31. Haghighatdoost F, Hariri M. The effect of alpha-lipoic acid on inflammatory mediators: a systematic review and meta-analysis on randomized clinical trials. Eur J Pharmacol. Apr 15 2019;849:115-123.
  32. Haghighatdoost F, Hariri M. Does alpha-lipoic acid affect lipid profile? A meta-analysis and systematic review on randomized controlled trials. Eur J Pharmacol. Mar 15 2019;847:1-10.
  33. Akbari M, Ostadmohammadi V, Lankarani KB, et al. The effects of alpha-lipoic acid supplementation on glucose control and lipid profiles among patients with metabolic diseases: A systematic review and meta-analysis of randomized controlled trials. Metabolism. Oct 2018;87:56-69.
  34. Mousavi SM, Shab-Bidar S, Kord-Varkaneh H, et al. Effect of alpha-lipoic acid supplementation on lipid profile: A systematic review and meta-analysis of controlled clinical trials. Nutrition. Mar 2019;59:121-130.
  35. Sammour H, Elkholy A, Rasheedy R, et al. The effect of alpha lipoic acid on uterine wound healing after primary cesarean section: a triple-blind placebo-controlled parallel-group randomized clinical trial. Arch Gynecol Obstet. Mar 2019;299(3):665-673.
  36. Fiedler SE, Yadav V, Kerns AR, et al. Lipoic Acid Stimulates cAMP Production in Healthy Control and Secondary Progressive MS Subjects. Mol Neurobiol. Jul 2018;55(7):6037-6049.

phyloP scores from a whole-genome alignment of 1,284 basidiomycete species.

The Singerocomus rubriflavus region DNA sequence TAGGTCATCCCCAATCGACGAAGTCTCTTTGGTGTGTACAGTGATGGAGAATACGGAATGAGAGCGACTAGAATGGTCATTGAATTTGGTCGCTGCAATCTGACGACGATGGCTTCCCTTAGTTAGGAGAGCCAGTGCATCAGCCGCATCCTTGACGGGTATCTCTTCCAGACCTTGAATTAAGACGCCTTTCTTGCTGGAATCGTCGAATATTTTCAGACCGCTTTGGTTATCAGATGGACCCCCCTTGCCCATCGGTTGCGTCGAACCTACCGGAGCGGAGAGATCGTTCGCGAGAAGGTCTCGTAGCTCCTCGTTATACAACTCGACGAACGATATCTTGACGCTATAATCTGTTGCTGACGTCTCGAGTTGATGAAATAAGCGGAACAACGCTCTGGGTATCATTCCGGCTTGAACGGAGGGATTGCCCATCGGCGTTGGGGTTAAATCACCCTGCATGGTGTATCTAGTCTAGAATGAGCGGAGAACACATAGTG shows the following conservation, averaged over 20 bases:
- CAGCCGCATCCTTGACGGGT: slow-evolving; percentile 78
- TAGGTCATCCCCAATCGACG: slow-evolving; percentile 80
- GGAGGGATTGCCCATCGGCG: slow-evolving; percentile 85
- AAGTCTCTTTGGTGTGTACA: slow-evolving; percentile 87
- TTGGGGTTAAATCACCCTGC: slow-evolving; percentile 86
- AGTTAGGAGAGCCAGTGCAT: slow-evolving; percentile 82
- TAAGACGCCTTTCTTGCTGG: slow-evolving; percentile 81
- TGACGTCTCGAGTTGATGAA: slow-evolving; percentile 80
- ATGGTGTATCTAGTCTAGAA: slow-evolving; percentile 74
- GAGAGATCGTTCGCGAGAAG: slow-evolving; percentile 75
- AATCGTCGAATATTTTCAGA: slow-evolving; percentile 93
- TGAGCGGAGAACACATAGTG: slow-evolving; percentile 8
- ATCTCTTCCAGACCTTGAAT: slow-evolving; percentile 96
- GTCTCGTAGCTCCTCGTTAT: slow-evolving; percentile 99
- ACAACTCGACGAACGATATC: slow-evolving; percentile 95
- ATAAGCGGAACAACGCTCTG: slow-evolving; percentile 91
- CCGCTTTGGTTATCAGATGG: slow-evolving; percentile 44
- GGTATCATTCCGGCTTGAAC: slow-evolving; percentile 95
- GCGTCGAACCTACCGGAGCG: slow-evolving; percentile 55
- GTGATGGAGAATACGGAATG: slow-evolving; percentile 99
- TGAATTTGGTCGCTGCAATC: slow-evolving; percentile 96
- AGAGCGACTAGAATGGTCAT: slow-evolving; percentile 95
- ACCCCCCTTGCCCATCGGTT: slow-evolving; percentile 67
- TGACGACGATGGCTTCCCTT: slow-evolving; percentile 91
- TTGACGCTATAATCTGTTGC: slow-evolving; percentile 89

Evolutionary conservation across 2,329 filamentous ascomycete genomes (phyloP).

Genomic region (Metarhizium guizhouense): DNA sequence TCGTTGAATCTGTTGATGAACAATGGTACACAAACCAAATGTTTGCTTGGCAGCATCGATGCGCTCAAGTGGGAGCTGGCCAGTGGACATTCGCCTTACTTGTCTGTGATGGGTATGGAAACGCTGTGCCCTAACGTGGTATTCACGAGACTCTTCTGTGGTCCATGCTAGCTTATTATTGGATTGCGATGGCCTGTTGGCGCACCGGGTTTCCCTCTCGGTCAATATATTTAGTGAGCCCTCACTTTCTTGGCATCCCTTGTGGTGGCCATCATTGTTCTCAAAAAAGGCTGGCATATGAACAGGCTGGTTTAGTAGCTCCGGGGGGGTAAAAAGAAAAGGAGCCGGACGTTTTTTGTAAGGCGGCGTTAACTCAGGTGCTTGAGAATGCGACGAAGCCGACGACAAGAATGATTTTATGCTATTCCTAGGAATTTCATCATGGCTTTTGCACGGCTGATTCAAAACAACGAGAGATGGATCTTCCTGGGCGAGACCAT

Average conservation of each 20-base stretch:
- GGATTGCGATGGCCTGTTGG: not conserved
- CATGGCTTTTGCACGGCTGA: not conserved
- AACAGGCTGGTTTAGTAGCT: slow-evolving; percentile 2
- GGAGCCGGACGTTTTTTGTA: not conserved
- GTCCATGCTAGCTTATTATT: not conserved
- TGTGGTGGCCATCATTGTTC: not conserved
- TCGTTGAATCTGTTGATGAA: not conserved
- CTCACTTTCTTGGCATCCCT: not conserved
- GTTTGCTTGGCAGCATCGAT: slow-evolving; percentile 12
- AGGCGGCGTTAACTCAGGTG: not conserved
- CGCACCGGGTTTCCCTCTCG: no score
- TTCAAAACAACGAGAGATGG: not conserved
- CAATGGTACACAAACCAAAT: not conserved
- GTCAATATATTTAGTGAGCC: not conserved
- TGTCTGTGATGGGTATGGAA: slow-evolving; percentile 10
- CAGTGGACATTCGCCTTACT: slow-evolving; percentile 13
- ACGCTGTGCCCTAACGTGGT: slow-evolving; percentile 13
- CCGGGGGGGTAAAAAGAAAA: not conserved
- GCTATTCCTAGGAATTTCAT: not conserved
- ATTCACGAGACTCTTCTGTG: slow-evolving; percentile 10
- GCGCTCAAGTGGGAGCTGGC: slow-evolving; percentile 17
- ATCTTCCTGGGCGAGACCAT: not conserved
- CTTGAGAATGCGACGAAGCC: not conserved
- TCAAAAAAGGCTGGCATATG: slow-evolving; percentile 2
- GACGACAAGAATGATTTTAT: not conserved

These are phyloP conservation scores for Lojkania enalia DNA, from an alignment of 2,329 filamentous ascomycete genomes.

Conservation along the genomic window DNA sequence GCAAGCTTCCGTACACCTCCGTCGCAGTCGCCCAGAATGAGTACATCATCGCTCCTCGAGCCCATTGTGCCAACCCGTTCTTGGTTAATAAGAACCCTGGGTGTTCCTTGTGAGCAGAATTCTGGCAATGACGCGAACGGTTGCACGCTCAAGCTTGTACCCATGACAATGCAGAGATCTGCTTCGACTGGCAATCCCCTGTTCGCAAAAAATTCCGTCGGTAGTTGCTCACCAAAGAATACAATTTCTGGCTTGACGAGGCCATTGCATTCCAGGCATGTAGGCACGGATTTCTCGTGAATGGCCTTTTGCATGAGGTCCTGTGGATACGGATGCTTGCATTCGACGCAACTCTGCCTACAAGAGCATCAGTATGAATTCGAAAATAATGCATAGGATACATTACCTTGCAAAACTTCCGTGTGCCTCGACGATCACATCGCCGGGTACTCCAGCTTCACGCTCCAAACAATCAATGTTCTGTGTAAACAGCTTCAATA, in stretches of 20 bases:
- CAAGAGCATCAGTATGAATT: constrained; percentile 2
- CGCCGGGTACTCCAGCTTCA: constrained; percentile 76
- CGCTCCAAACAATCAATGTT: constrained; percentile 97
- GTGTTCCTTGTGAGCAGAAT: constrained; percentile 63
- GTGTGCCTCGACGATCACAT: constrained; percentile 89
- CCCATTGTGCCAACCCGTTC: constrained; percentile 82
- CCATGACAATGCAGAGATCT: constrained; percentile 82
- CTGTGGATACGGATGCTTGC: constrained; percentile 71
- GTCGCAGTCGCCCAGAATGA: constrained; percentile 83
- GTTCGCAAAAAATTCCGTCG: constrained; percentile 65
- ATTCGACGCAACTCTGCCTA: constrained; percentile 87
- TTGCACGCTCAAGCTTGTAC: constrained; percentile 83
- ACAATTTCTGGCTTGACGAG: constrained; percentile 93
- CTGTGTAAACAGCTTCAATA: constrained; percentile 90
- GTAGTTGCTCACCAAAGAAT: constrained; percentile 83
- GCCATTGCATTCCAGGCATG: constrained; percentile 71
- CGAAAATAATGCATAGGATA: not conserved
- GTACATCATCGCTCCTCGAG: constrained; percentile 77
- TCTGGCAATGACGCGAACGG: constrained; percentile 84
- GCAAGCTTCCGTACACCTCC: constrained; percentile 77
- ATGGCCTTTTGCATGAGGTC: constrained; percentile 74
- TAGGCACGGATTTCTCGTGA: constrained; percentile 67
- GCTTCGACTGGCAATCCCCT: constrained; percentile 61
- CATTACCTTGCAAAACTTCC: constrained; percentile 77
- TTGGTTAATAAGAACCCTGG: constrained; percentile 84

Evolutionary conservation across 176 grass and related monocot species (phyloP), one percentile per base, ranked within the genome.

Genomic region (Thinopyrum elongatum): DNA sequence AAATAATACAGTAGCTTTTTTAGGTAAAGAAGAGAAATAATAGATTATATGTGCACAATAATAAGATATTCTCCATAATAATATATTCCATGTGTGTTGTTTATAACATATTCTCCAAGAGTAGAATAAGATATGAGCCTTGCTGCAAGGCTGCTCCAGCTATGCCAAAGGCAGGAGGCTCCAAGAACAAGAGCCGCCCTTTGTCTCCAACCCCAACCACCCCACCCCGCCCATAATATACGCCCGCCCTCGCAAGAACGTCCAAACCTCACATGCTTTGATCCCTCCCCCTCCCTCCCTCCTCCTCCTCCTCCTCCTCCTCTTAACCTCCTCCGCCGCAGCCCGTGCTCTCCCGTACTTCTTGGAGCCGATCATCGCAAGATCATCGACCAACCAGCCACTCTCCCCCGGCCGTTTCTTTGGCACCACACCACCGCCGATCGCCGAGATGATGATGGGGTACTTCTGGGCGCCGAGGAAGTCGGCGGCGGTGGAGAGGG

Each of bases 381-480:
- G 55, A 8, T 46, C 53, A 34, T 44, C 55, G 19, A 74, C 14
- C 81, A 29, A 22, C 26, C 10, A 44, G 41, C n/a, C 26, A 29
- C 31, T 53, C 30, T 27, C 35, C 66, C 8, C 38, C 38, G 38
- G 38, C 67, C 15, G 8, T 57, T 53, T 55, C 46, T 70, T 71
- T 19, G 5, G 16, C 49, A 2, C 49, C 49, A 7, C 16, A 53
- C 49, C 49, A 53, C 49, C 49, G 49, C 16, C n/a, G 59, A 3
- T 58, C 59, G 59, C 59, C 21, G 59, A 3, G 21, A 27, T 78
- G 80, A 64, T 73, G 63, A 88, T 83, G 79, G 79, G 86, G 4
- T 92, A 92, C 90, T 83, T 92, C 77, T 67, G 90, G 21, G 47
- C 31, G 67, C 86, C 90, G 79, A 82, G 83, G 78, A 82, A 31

37. Hejazi N, Mazloom Z, Zand F, et al. The Beneficial Effects of α-Lipoic Acid in Critically Ill Patients: A Prospective, Randomized, Double-Blind, Placebo-Controlled Trial. Asian J Anesthesiol. Jun 2018;56(2):45-55.
  38. Izzo V, Greco C, Corradini D, et al. Insulin autoimmune syndrome in an Argentine woman taking α-lipoic acid: A case report and review of the literature. SAGE Open Med Case Rep. 2018;6:2050313x18819601.
  39. Moffa S, Improta I, Rocchetti S, et al. Potential cause-effect relationship between insulin autoimmune syndrome and alpha lipoic acid: Two case reports. Nutrition. Jan 2019;57:1-4.
  40. Moretti R, Angeletti C, Minora S. Multiple organ failure and shock following acute alpha lipoic acid (ALA) intoxication. Clin Toxicol (Phila). Aug 2019;57(8):749-751.
  41. Tolunay O, Çelik T, Kömür M, et al. A rare cause of status epilepticus; alpha lipoic acid intoxication, case report and review of the literature. Eur J Paediatr Neurol. Nov 2015;19(6):730-732.
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  43. Gulen M, Simsek Y, Oner E, et al. First description of the alpha lipoic acid intoxication in an adult patient worldwide following oral administration. Am J Emerg Med. Jun 2018;36(6):1126.e1125-1126.e1126.
  44. Hadzik B, Grass H, Mayatepek E, et al. Fatal non-accidental alpha-lipoic acid intoxication in an adolescent girl. Klin Padiatr. Sep 2014;226(5):292-294.